From addressing challenges with diagnosis to predicting potential treatment response, researchers share their thoughts about leveraging artificial intelligence (AI) technology for managing this form of inflammatory bowel disease (IBD).
As AI research has advanced in recent years, there has been a growing interest in how to apply these technologies to help improve the management of people with complex medical conditions such as ulcerative colitis (UC).
“In the past 5 years alone, there have been over 50 published research studies looking at this in UC,” noted John M. Gubatan, MD, a gastroenterologist and researcher at Stanford University School of Medicine in California.
At its core, AI uses computers to process information and make informed decisions using advanced machine learning algorithms. In the case of UC, various information can be analyzed by these algorithms to better predict diagnosis and outcomes of UC. This information may include:
- medical history
- lab values
- imaging and biopsy results
- gene expression or sequencing data
This article explores the emerging role of AI in the management of UC, including how researchers are leveraging these technologies to improve outcomes and clinical decision-making.
Currently, there are no models to reliably predict who will develop UC. In addition, diagnosis is not always straightforward. Currently, a diagnosis of UC comprises:
- the presence of chronic or recurring symptoms
- markers of inflammation in the blood or stool
- imaging and endoscopy results
- biopsy results
“In some people, not all of these factors are present, which makes diagnosing UC challenging — especially differentiating UC from other forms of colitis,” said Gubatan. “AI can be used to create a robust scoring system based on these clinical and other patient-specific factors, which could make diagnosing UC more quantitative and efficient.”
“These systems have been shown to be highly accurate and can reduce reading time and improve efficiency,” agreed Nayantara Coelho-Prabhu, MBBS, a gastroenterologist and IBD expert at Mayo Clinic in Rochester, MN.
“Previous efforts have focused mainly on diagnosis and staging,” noted Coelho-Prabhu. “Utilizing natural language processing and AI technology, the focus is now on developing clinical decision support tools.”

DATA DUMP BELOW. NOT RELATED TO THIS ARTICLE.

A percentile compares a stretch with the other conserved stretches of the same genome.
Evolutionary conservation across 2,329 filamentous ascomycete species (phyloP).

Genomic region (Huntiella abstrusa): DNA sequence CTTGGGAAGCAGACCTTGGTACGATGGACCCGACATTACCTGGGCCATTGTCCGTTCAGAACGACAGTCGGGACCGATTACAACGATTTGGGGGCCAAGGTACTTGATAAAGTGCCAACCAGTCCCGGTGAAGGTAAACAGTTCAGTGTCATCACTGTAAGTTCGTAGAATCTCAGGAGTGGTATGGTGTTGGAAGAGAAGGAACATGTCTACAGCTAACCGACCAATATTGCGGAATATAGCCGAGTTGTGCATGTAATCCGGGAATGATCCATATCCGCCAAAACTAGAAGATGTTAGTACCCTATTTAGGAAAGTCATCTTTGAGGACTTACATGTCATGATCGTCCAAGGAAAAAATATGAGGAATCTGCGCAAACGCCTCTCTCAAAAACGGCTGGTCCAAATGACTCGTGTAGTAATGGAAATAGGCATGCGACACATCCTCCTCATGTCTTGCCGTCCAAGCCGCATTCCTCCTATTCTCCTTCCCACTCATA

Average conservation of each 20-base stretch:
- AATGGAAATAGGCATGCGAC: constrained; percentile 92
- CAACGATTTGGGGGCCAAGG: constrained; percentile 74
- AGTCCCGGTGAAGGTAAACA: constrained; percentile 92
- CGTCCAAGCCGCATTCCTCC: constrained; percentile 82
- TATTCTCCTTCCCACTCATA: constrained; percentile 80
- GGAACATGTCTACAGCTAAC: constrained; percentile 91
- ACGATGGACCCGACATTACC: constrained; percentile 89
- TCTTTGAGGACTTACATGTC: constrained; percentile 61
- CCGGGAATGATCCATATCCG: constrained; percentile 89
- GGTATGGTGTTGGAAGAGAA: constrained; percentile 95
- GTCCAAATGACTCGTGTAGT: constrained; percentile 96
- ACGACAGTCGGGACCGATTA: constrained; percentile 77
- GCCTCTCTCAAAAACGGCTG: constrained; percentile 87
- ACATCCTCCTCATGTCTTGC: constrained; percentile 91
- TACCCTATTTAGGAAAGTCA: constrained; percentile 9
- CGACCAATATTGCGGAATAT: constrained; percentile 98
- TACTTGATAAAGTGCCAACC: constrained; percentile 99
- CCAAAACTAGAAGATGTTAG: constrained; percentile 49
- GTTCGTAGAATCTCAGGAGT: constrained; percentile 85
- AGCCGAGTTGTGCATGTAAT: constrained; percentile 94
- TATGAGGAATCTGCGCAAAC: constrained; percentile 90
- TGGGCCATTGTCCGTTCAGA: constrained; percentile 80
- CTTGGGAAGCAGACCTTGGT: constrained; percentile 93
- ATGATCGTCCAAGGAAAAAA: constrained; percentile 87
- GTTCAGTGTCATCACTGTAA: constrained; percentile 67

“We are very fortunate to have a wide range of FDA-approved therapies for UC,” added Gubatan. “Given the many therapy options, it is sometimes difficult to decide which therapy to start for which patient and [predict] how they will respond to these therapies.”
As there are so many treatment options and because there are no specific rules for how to choose between them, Gubatan noted treatment selection in UC can sometimes be “trial and error.” This means that it may take a while to find the right medication for each person.
Research suggests that
“AI could be applied to patient datasets to create ‘precision medicine’ models that could help clinicians and patients decide on therapies based on a person’s specific clinical background and genetic makeup,” suggested Gubatan. “Likewise, AI could be used to predict [who] will have more severe UC and guide clinicians to choose more potent therapies upfront.”
Inflammation and tissue damage caused by UC can lead to various complications. Some of these may be serious and may require emergency care. At present, there is no good way to predict who will develop these complications. But Gubatan believes that AI may be able to help change that.
“AI could be used to review thousands of UC patient datasets to reveal novel hidden patterns differentiating UC patients with or without the specific complication and then use this as a biomarker for risk prediction,” he explained.
Coelho-Prabhu is especially excited about this potential use of AI, as it aligns with her own research interests. Her work focuses on the detection of irregular, potentially precancerous cells in people with IBD.